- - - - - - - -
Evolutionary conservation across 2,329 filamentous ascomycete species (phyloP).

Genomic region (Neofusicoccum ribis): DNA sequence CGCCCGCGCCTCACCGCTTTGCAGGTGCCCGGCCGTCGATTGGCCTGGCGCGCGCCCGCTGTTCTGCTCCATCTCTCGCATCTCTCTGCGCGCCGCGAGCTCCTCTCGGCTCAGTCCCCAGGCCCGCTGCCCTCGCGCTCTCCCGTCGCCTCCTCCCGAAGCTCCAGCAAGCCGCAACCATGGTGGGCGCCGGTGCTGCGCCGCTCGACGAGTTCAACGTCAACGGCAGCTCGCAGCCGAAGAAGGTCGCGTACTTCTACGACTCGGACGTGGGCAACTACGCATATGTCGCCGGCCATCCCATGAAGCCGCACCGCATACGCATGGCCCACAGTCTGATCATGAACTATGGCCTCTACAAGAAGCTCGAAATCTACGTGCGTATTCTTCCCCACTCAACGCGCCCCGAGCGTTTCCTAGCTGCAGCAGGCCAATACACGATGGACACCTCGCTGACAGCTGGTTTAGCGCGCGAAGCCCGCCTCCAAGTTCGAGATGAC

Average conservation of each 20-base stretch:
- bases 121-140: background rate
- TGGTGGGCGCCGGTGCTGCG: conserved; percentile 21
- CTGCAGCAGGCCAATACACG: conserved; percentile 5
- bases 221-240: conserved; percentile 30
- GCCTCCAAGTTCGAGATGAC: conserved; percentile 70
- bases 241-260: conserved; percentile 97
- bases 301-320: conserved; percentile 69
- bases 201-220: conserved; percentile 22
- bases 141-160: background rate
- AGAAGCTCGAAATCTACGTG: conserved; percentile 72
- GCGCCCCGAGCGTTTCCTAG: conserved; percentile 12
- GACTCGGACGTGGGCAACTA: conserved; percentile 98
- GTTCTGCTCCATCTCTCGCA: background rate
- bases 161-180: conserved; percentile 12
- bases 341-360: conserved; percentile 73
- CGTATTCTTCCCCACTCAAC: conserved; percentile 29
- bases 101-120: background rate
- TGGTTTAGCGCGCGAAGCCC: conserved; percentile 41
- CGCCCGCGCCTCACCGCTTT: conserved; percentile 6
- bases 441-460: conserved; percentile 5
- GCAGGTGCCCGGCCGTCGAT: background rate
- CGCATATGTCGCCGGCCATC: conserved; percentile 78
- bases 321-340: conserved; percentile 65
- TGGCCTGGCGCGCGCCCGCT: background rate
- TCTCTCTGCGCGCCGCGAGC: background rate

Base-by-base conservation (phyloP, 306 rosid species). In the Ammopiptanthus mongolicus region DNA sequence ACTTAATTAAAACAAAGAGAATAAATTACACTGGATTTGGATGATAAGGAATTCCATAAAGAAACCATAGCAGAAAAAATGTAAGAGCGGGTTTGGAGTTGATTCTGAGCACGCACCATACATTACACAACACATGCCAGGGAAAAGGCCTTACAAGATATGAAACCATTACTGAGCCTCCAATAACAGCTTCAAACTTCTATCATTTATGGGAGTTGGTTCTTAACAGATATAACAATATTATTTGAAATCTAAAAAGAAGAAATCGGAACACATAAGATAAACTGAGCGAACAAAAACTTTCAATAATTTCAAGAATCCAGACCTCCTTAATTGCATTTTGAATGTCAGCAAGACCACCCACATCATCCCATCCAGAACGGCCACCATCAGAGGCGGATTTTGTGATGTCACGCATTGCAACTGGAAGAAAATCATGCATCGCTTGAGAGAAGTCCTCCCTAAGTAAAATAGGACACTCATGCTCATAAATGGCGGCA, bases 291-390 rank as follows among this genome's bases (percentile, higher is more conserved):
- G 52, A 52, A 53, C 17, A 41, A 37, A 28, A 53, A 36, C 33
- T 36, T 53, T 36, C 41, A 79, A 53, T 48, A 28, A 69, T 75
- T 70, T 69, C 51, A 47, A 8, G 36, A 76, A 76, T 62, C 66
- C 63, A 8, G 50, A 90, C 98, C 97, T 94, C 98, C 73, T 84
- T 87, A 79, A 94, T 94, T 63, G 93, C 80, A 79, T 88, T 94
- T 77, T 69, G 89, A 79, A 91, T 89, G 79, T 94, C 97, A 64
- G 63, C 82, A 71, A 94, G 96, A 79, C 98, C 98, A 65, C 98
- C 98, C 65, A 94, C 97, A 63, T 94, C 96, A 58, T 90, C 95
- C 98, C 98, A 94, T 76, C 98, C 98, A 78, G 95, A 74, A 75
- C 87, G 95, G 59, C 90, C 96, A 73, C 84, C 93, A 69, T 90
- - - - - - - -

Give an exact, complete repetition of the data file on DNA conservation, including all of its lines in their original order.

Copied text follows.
Evolutionary conservation across 2,329 filamentous ascomycete species (phyloP).

Genomic region (Neofusicoccum ribis): DNA sequence CGCCCGCGCCTCACCGCTTTGCAGGTGCCCGGCCGTCGATTGGCCTGGCGCGCGCCCGCTGTTCTGCTCCATCTCTCGCATCTCTCTGCGCGCCGCGAGCTCCTCTCGGCTCAGTCCCCAGGCCCGCTGCCCTCGCGCTCTCCCGTCGCCTCCTCCCGAAGCTCCAGCAAGCCGCAACCATGGTGGGCGCCGGTGCTGCGCCGCTCGACGAGTTCAACGTCAACGGCAGCTCGCAGCCGAAGAAGGTCGCGTACTTCTACGACTCGGACGTGGGCAACTACGCATATGTCGCCGGCCATCCCATGAAGCCGCACCGCATACGCATGGCCCACAGTCTGATCATGAACTATGGCCTCTACAAGAAGCTCGAAATCTACGTGCGTATTCTTCCCCACTCAACGCGCCCCGAGCGTTTCCTAGCTGCAGCAGGCCAATACACGATGGACACCTCGCTGACAGCTGGTTTAGCGCGCGAAGCCCGCCTCCAAGTTCGAGATGAC

Average conservation of each 20-base stretch:
- bases 121-140: background rate
- TGGTGGGCGCCGGTGCTGCG: conserved; percentile 21
- CTGCAGCAGGCCAATACACG: conserved; percentile 5
- bases 221-240: conserved; percentile 30
- GCCTCCAAGTTCGAGATGAC: conserved; percentile 70
- bases 241-260: conserved; percentile 97
- bases 301-320: conserved; percentile 69
- bases 201-220: conserved; percentile 22
- bases 141-160: background rate
- AGAAGCTCGAAATCTACGTG: conserved; percentile 72
- GCGCCCCGAGCGTTTCCTAG: conserved; percentile 12
- GACTCGGACGTGGGCAACTA: conserved; percentile 98
- GTTCTGCTCCATCTCTCGCA: background rate
- bases 161-180: conserved; percentile 12
- bases 341-360: conserved; percentile 73
- CGTATTCTTCCCCACTCAAC: conserved; percentile 29
- bases 101-120: background rate
- TGGTTTAGCGCGCGAAGCCC: conserved; percentile 41
- CGCCCGCGCCTCACCGCTTT: conserved; percentile 6
- bases 441-460: conserved; percentile 5
- GCAGGTGCCCGGCCGTCGAT: background rate
- CGCATATGTCGCCGGCCATC: conserved; percentile 78
- bases 321-340: conserved; percentile 65
- TGGCCTGGCGCGCGCCCGCT: background rate
- TCTCTCTGCGCGCCGCGAGC: background rate

Base-by-base conservation (phyloP, 306 rosid species). In the Ammopiptanthus mongolicus region DNA sequence ACTTAATTAAAACAAAGAGAATAAATTACACTGGATTTGGATGATAAGGAATTCCATAAAGAAACCATAGCAGAAAAAATGTAAGAGCGGGTTTGGAGTTGATTCTGAGCACGCACCATACATTACACAACACATGCCAGGGAAAAGGCCTTACAAGATATGAAACCATTACTGAGCCTCCAATAACAGCTTCAAACTTCTATCATTTATGGGAGTTGGTTCTTAACAGATATAACAATATTATTTGAAATCTAAAAAGAAGAAATCGGAACACATAAGATAAACTGAGCGAACAAAAACTTTCAATAATTTCAAGAATCCAGACCTCCTTAATTGCATTTTGAATGTCAGCAAGACCACCCACATCATCCCATCCAGAACGGCCACCATCAGAGGCGGATTTTGTGATGTCACGCATTGCAACTGGAAGAAAATCATGCATCGCTTGAGAGAAGTCCTCCCTAAGTAAAATAGGACACTCATGCTCATAAATGGCGGCA, bases 291-390 rank as follows among this genome's bases (percentile, higher is more conserved):
- G 52, A 52, A 53, C 17, A 41, A 37, A 28, A 53, A 36, C 33
- T 36, T 53, T 36, C 41, A 79, A 53, T 48, A 28, A 69, T 75
- T 70, T 69, C 51, A 47, A 8, G 36, A 76, A 76, T 62, C 66
- C 63, A 8, G 50, A 90, C 98, C 97, T 94, C 98, C 73, T 84
- T 87, A 79, A 94, T 94, T 63, G 93, C 80, A 79, T 88, T 94
- T 77, T 69, G 89, A 79, A 91, T 89, G 79, T 94, C 97, A 64
- G 63, C 82, A 71, A 94, G 96, A 79, C 98, C 98, A 65, C 98
- C 98, C 65, A 94, C 97, A 63, T 94, C 96, A 58, T 90, C 95
- C 98, C 98, A 94, T 76, C 98, C 98, A 78, G 95, A 74, A 75
- C 87, G 95, G 59, C 90, C 96, A 73, C 84, C 93, A 69, T 90